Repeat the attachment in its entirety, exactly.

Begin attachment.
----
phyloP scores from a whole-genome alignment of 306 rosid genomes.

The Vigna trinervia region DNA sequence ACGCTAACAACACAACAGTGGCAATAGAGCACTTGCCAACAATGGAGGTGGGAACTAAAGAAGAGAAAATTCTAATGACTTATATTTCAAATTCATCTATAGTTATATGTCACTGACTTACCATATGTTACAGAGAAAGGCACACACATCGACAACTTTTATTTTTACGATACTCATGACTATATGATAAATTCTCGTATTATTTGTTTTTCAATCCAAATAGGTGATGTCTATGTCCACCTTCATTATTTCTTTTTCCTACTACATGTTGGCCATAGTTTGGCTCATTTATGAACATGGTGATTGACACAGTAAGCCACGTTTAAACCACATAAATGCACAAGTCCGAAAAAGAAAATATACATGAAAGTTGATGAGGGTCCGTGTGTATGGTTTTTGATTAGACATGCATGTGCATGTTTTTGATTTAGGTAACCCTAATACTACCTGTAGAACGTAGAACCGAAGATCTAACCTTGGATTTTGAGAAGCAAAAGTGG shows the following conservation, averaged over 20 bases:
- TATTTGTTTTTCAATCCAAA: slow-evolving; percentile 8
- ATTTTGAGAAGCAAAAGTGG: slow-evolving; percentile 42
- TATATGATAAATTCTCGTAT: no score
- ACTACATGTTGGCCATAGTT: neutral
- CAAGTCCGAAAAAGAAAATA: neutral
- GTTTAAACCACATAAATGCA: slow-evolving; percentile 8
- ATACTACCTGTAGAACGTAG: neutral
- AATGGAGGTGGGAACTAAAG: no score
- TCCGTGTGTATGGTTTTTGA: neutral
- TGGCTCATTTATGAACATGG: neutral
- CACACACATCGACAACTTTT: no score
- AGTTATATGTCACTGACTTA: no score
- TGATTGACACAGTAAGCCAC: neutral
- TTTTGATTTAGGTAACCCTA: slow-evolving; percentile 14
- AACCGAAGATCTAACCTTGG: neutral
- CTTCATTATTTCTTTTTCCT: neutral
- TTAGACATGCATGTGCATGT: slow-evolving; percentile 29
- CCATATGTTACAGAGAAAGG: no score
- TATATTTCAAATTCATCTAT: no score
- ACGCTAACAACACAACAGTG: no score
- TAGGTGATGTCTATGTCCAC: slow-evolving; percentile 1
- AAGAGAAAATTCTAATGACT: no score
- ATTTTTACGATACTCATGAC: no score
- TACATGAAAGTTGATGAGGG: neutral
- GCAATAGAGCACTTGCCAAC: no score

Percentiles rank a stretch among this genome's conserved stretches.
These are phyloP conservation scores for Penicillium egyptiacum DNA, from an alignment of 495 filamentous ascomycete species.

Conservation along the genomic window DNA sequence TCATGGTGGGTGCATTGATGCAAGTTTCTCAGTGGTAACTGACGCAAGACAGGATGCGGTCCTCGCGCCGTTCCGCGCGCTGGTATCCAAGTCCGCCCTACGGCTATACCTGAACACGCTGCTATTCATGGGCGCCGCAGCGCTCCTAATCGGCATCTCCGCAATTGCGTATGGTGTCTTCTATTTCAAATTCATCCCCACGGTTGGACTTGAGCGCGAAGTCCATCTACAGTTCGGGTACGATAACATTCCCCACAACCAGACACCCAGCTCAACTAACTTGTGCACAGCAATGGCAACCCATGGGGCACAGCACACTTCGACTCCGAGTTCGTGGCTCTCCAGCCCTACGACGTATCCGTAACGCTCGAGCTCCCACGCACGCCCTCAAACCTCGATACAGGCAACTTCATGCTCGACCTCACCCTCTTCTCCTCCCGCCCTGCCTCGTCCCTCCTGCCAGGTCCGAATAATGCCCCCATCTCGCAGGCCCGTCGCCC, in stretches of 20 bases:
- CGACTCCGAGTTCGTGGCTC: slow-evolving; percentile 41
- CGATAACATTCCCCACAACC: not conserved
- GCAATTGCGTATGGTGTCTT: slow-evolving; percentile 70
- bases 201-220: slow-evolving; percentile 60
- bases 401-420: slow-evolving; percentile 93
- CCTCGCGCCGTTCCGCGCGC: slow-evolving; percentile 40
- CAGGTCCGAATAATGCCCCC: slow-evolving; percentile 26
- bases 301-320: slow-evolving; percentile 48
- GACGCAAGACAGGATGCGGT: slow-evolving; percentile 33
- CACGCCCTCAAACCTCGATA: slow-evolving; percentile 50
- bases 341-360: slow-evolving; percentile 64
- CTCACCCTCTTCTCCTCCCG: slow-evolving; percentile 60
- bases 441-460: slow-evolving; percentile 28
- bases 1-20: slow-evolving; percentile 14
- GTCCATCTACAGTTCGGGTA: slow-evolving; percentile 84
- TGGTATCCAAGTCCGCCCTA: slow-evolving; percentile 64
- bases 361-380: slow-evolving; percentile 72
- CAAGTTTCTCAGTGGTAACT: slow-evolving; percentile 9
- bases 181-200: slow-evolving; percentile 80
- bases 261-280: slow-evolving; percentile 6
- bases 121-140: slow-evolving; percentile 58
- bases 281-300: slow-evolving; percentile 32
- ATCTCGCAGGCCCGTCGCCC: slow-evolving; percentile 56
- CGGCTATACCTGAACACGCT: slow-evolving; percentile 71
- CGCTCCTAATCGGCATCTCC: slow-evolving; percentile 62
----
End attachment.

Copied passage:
phyloP scores from a whole-genome alignment of 306 rosid genomes.

The Vigna trinervia region DNA sequence ACGCTAACAACACAACAGTGGCAATAGAGCACTTGCCAACAATGGAGGTGGGAACTAAAGAAGAGAAAATTCTAATGACTTATATTTCAAATTCATCTATAGTTATATGTCACTGACTTACCATATGTTACAGAGAAAGGCACACACATCGACAACTTTTATTTTTACGATACTCATGACTATATGATAAATTCTCGTATTATTTGTTTTTCAATCCAAATAGGTGATGTCTATGTCCACCTTCATTATTTCTTTTTCCTACTACATGTTGGCCATAGTTTGGCTCATTTATGAACATGGTGATTGACACAGTAAGCCACGTTTAAACCACATAAATGCACAAGTCCGAAAAAGAAAATATACATGAAAGTTGATGAGGGTCCGTGTGTATGGTTTTTGATTAGACATGCATGTGCATGTTTTTGATTTAGGTAACCCTAATACTACCTGTAGAACGTAGAACCGAAGATCTAACCTTGGATTTTGAGAAGCAAAAGTGG shows the following conservation, averaged over 20 bases:
- TATTTGTTTTTCAATCCAAA: slow-evolving; percentile 8
- ATTTTGAGAAGCAAAAGTGG: slow-evolving; percentile 42
- TATATGATAAATTCTCGTAT: no score
- ACTACATGTTGGCCATAGTT: neutral
- CAAGTCCGAAAAAGAAAATA: neutral
- GTTTAAACCACATAAATGCA: slow-evolving; percentile 8
- ATACTACCTGTAGAACGTAG: neutral
- AATGGAGGTGGGAACTAAAG: no score
- TCCGTGTGTATGGTTTTTGA: neutral
- TGGCTCATTTATGAACATGG: neutral
- CACACACATCGACAACTTTT: no score
- AGTTATATGTCACTGACTTA: no score
- TGATTGACACAGTAAGCCAC: neutral
- TTTTGATTTAGGTAACCCTA: slow-evolving; percentile 14
- AACCGAAGATCTAACCTTGG: neutral
- CTTCATTATTTCTTTTTCCT: neutral
- TTAGACATGCATGTGCATGT: slow-evolving; percentile 29
- CCATATGTTACAGAGAAAGG: no score
- TATATTTCAAATTCATCTAT: no score
- ACGCTAACAACACAACAGTG: no score
- TAGGTGATGTCTATGTCCAC: slow-evolving; percentile 1
- AAGAGAAAATTCTAATGACT: no score
- ATTTTTACGATACTCATGAC: no score
- TACATGAAAGTTGATGAGGG: neutral
- GCAATAGAGCACTTGCCAAC: no score

Percentiles rank a stretch among this genome's conserved stretches.
These are phyloP conservation scores for Penicillium egyptiacum DNA, from an alignment of 495 filamentous ascomycete species.

Conservation along the genomic window DNA sequence TCATGGTGGGTGCATTGATGCAAGTTTCTCAGTGGTAACTGACGCAAGACAGGATGCGGTCCTCGCGCCGTTCCGCGCGCTGGTATCCAAGTCCGCCCTACGGCTATACCTGAACACGCTGCTATTCATGGGCGCCGCAGCGCTCCTAATCGGCATCTCCGCAATTGCGTATGGTGTCTTCTATTTCAAATTCATCCCCACGGTTGGACTTGAGCGCGAAGTCCATCTACAGTTCGGGTACGATAACATTCCCCACAACCAGACACCCAGCTCAACTAACTTGTGCACAGCAATGGCAACCCATGGGGCACAGCACACTTCGACTCCGAGTTCGTGGCTCTCCAGCCCTACGACGTATCCGTAACGCTCGAGCTCCCACGCACGCCCTCAAACCTCGATACAGGCAACTTCATGCTCGACCTCACCCTCTTCTCCTCCCGCCCTGCCTCGTCCCTCCTGCCAGGTCCGAATAATGCCCCCATCTCGCAGGCCCGTCGCCC, in stretches of 20 bases:
- CGACTCCGAGTTCGTGGCTC: slow-evolving; percentile 41
- CGATAACATTCCCCACAACC: not conserved
- GCAATTGCGTATGGTGTCTT: slow-evolving; percentile 70
- bases 201-220: slow-evolving; percentile 60
- bases 401-420: slow-evolving; percentile 93
- CCTCGCGCCGTTCCGCGCGC: slow-evolving; percentile 40
- CAGGTCCGAATAATGCCCCC: slow-evolving; percentile 26
- bases 301-320: slow-evolving; percentile 48
- GACGCAAGACAGGATGCGGT: slow-evolving; percentile 33
- CACGCCCTCAAACCTCGATA: slow-evolving; percentile 50
- bases 341-360: slow-evolving; percentile 64
- CTCACCCTCTTCTCCTCCCG: slow-evolving; percentile 60
- bases 441-460: slow-evolving; percentile 28
- bases 1-20: slow-evolving; percentile 14
- GTCCATCTACAGTTCGGGTA: slow-evolving; percentile 84
- TGGTATCCAAGTCCGCCCTA: slow-evolving; percentile 64
- bases 361-380: slow-evolving; percentile 72
- CAAGTTTCTCAGTGGTAACT: slow-evolving; percentile 9
- bases 181-200: slow-evolving; percentile 80
- bases 261-280: slow-evolving; percentile 6
- bases 121-140: slow-evolving; percentile 58
- bases 281-300: slow-evolving; percentile 32
- ATCTCGCAGGCCCGTCGCCC: slow-evolving; percentile 56
- CGGCTATACCTGAACACGCT: slow-evolving; percentile 71
- CGCTCCTAATCGGCATCTCC: slow-evolving; percentile 62